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Microsoft Lumia 950 & 950 XL review: A second chance for Windows Phone

By James Lu - 27 Jun 2016

Overview, Design & Features


Overview

There hasn't been a flagship Windows Mobile device in Singapore since the Lumia 930 way back in 2014. Back then, Lumia was still under Nokia, and the phone ran on Windows Phone 8. Flash forward nearly two years and today we have the Microsoft Lumia 950 and 950 XL, two new flagship-level phones running on Microsoft's new Windows 10 Mobile platform with high resolution AMOLED displays, powerful front and rear cameras and an array of interesting features like retina scanning and Continuum, Microsoft's unique feature that turns your smartphone into a desktop PC (sort of).

These phones are probably Microsoft's last chance to lure people away from iOS and Android, so it's important that they showcase everything Windows 10 Mobile is capable of. While they aren't likely to be massive sellers, if Microsoft can at least get app developers to pay attention to what it's doing, it could be enough to get the idea started that Windows Phone has lasting potential.

Available since last month, both phones can be bought now on Microsoft's online store with the 950 going for S$898 and the 950 XL for S$998.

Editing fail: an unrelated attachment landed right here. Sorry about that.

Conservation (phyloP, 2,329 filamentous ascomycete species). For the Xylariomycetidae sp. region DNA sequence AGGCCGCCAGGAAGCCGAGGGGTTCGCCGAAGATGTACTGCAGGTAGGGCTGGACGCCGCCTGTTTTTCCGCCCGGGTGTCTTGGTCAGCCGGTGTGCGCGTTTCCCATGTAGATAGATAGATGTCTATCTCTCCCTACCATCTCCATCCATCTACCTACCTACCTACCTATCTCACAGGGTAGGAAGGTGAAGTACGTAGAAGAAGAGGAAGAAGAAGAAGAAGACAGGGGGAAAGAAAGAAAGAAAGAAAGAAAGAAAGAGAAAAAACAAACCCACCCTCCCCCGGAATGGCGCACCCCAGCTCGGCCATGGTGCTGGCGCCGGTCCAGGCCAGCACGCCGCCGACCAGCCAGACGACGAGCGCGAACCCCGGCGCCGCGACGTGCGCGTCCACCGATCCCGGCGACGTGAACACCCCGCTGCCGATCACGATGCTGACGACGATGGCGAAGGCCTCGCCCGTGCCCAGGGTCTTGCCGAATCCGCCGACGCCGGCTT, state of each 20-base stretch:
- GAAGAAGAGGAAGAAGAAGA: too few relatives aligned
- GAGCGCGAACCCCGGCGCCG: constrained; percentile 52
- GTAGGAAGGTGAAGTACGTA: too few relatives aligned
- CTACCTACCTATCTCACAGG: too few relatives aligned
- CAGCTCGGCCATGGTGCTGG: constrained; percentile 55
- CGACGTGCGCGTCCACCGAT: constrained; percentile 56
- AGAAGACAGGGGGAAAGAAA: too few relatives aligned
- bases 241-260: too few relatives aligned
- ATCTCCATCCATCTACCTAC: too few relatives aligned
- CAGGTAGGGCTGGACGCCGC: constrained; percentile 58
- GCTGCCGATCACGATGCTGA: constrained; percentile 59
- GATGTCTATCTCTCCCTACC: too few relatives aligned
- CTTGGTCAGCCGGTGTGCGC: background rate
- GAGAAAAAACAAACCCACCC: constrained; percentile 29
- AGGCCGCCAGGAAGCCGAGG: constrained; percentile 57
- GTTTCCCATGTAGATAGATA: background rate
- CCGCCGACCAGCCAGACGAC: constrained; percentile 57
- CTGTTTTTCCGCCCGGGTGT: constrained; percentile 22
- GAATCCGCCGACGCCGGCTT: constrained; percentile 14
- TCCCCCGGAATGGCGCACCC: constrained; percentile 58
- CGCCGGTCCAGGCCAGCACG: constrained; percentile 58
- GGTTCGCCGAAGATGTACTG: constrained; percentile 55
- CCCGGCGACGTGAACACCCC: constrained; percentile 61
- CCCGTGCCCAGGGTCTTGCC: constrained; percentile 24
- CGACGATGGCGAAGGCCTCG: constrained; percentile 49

Do these phones offer enough to make you finally care about Windows on a phone? Let's find out in this review.

Microsoft Lumia 950 and 950 XL compared
  Microsoft Lumia 950 Microsoft Lumia 950 XL
  Microsoft Lumia 950 Microsoft Lumia 950 XL
Operating system
  • Windows 10 Mobile
  • Windows 10 Mobile
Processor
  • Qualcomm Snapdragon 808 (Dual-core 1.82 GHz Cortex-A57 & quad-core 1.44 GHz Cortex-A53)
  • Qualcomm Snapdragon 810 (Quad-core 1.5 GHz Cortex-A53 & Quad-core 2.0 GHz Cortex-A57)
Built-in Memory
  • 3GB RAM
  • 3GB RAM
Display
  • 5.2-inch / 2,560 x 1,440 x pixels (564 ppi) / AMOLED
  • 5.7-inch / 2,560 x 1,440 x pixels (515 ppi) / AMOLED
Camera
  • Rear: 20 MP, f/1.9, 26mm, Carl Zeiss optics, OIS, autofocus, triple-LED RGB flash
  • Front: 5 MP, f/2.4
  • Rear: 20 MP, f/1.9, 26mm, Carl Zeiss optics, OIS, autofocus, triple-LED RGB flash
  • Front: 5 MP, f/2.4
Connectivity
  • Wi-Fi 802.11 a/b/g/n/ac, dual-band, hotspot, Bluetooth v4.1, A2DP, NFC, GPS with A-GPS, GLONASS, BDS, USB v3.1 Type-C reversible connector
  • Wi-Fi 802.11 a/b/g/n/ac, dual-band, hotspot, Bluetooth v4.1, A2DP, NFC, GPS with A-GPS, GLONASS, BDS, USB v3.1 Type-C reversible connector
Storage Type
  • 32GB internal storage
  • MicroSD up to 256 GB
  • 32GB internal storage
  • MicroSD up to 256 GB
Battery
  • 3,000mAh (non-removable)
  • 3,340mAh (non-removable)
Dimensions
  • 145 x 73.2 x 8.2 mm
  • 151.9 x 78.4 x 8.1 mm
Weight
  • 150g
  • 165g

 

Design

When Nokia was making Lumia phones they had a strangely appealing quality. Despite being made mostly of polycarbonate plastic, the brightly colored devices didn't look or feel cheap at all. Unfortunately, the same can't be said of Microsoft's Lumia devices. The removable one-piece plastic shell is a lot thinner and feels flimsy, and the matte finish smudges a lot easier than the older Lumia phones.